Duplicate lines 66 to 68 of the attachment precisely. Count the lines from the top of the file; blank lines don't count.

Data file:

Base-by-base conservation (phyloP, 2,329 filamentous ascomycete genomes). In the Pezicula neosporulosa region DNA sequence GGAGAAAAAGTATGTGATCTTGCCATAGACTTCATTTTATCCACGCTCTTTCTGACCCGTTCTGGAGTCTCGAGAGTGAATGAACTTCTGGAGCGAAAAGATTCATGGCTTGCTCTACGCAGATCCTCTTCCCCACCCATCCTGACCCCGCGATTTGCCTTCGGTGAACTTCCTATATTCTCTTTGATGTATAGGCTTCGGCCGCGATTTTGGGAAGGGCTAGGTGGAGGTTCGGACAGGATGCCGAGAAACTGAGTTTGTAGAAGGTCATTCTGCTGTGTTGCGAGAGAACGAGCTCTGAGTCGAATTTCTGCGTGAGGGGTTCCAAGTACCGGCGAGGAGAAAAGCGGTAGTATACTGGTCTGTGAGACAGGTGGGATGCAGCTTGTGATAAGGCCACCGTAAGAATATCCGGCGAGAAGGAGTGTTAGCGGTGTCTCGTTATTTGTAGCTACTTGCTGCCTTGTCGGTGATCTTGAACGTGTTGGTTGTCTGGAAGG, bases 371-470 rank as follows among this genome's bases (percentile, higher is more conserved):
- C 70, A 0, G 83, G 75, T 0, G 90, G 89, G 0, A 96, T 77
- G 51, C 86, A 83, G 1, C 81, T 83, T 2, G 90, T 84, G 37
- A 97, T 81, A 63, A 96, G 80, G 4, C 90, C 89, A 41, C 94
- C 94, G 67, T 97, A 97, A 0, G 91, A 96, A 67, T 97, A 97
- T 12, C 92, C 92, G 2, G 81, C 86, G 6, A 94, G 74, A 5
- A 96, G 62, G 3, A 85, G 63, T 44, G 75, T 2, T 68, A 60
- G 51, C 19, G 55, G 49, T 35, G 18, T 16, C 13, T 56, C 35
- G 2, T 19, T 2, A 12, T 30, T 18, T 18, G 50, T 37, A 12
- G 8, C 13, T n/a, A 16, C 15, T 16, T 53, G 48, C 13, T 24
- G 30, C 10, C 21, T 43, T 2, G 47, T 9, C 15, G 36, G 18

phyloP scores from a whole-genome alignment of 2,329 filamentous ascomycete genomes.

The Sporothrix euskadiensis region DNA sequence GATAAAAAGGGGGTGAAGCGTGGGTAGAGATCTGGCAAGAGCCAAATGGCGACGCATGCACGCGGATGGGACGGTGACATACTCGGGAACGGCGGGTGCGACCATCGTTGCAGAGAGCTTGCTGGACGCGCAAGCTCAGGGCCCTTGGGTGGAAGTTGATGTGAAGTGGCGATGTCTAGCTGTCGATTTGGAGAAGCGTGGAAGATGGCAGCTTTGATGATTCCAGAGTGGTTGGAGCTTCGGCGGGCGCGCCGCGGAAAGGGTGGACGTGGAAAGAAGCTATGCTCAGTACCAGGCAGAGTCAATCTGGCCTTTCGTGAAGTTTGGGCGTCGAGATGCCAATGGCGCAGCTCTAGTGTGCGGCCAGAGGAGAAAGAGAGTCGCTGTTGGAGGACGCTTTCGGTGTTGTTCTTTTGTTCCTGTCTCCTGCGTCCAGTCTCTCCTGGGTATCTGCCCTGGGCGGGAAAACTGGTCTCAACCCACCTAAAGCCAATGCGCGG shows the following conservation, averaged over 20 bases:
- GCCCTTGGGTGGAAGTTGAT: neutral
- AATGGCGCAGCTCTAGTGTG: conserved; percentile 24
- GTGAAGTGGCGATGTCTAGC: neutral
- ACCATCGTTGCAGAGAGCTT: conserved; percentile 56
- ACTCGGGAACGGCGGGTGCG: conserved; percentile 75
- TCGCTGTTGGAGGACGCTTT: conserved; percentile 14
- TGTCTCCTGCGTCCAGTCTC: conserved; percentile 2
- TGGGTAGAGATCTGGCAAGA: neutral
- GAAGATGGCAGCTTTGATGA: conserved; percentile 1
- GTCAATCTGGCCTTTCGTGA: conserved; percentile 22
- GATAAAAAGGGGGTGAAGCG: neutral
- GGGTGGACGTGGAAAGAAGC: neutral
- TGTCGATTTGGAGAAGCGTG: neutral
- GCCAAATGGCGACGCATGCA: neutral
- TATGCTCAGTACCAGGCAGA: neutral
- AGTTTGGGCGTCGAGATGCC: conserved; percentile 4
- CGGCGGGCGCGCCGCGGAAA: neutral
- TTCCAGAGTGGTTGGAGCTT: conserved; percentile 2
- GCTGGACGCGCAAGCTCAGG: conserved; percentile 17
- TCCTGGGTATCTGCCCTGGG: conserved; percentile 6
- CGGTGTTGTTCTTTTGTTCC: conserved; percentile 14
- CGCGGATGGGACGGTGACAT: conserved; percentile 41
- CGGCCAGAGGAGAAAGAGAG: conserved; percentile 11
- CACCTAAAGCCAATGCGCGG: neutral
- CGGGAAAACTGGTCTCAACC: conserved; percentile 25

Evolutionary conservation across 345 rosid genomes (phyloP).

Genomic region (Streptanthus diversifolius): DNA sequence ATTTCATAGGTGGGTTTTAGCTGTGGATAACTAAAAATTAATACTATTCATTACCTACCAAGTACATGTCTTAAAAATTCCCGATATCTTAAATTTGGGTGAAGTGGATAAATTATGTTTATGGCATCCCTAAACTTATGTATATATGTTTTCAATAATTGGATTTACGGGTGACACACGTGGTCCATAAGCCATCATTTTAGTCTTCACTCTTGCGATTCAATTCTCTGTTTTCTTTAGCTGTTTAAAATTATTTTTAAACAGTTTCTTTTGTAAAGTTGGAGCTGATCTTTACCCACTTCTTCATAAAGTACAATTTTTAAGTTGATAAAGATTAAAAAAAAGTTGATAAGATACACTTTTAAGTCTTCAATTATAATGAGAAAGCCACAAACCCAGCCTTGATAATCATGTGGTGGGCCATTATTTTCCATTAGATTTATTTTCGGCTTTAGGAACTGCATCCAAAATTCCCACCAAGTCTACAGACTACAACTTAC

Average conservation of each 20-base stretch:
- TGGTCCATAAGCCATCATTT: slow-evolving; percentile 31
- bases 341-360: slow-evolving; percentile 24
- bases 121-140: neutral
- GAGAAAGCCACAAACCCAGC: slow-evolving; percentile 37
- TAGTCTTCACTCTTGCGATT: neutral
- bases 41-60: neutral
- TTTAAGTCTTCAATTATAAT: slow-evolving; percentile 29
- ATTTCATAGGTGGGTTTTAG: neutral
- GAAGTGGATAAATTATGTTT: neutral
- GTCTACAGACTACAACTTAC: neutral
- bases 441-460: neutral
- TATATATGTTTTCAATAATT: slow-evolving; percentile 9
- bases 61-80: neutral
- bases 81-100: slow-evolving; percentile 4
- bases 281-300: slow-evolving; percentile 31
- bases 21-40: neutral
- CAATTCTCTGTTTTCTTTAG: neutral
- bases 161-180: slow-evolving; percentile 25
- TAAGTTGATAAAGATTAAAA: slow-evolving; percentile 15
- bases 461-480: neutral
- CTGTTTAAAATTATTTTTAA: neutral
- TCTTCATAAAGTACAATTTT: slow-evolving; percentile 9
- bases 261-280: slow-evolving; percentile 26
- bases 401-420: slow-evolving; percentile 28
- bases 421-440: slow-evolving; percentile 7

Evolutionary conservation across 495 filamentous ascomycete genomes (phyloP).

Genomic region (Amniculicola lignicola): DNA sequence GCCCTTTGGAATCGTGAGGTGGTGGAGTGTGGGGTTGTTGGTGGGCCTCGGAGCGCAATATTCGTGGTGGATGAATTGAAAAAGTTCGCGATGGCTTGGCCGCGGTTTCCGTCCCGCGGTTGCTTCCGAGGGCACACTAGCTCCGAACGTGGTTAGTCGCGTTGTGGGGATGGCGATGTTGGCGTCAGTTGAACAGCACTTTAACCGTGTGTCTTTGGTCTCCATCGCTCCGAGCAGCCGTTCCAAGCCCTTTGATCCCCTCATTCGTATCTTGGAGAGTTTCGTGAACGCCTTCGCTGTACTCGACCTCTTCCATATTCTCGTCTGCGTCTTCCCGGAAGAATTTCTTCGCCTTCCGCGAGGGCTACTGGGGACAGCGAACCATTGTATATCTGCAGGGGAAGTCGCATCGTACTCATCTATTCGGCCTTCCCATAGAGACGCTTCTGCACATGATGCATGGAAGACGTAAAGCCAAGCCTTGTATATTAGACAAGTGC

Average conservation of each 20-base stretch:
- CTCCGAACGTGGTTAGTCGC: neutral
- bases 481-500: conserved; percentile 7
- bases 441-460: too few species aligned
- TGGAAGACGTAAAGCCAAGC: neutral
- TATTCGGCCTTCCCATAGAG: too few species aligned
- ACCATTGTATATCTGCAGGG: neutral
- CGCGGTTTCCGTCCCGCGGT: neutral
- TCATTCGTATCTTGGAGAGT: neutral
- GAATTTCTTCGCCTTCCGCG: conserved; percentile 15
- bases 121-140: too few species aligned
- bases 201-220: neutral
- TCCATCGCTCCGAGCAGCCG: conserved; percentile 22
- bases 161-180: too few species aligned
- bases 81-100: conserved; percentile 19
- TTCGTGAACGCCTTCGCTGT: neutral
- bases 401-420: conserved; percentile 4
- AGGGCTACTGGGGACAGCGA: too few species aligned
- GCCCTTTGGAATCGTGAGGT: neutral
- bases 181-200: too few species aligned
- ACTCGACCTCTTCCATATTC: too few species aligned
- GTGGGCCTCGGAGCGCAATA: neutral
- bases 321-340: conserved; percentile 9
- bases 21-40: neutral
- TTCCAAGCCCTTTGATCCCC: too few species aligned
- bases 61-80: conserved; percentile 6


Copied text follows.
- bases 421-440: slow-evolving; percentile 7

Evolutionary conservation across 495 filamentous ascomycete genomes (phyloP).

Genomic region (Amniculicola lignicola): DNA sequence GCCCTTTGGAATCGTGAGGTGGTGGAGTGTGGGGTTGTTGGTGGGCCTCGGAGCGCAATATTCGTGGTGGATGAATTGAAAAAGTTCGCGATGGCTTGGCCGCGGTTTCCGTCCCGCGGTTGCTTCCGAGGGCACACTAGCTCCGAACGTGGTTAGTCGCGTTGTGGGGATGGCGATGTTGGCGTCAGTTGAACAGCACTTTAACCGTGTGTCTTTGGTCTCCATCGCTCCGAGCAGCCGTTCCAAGCCCTTTGATCCCCTCATTCGTATCTTGGAGAGTTTCGTGAACGCCTTCGCTGTACTCGACCTCTTCCATATTCTCGTCTGCGTCTTCCCGGAAGAATTTCTTCGCCTTCCGCGAGGGCTACTGGGGACAGCGAACCATTGTATATCTGCAGGGGAAGTCGCATCGTACTCATCTATTCGGCCTTCCCATAGAGACGCTTCTGCACATGATGCATGGAAGACGTAAAGCCAAGCCTTGTATATTAGACAAGTGC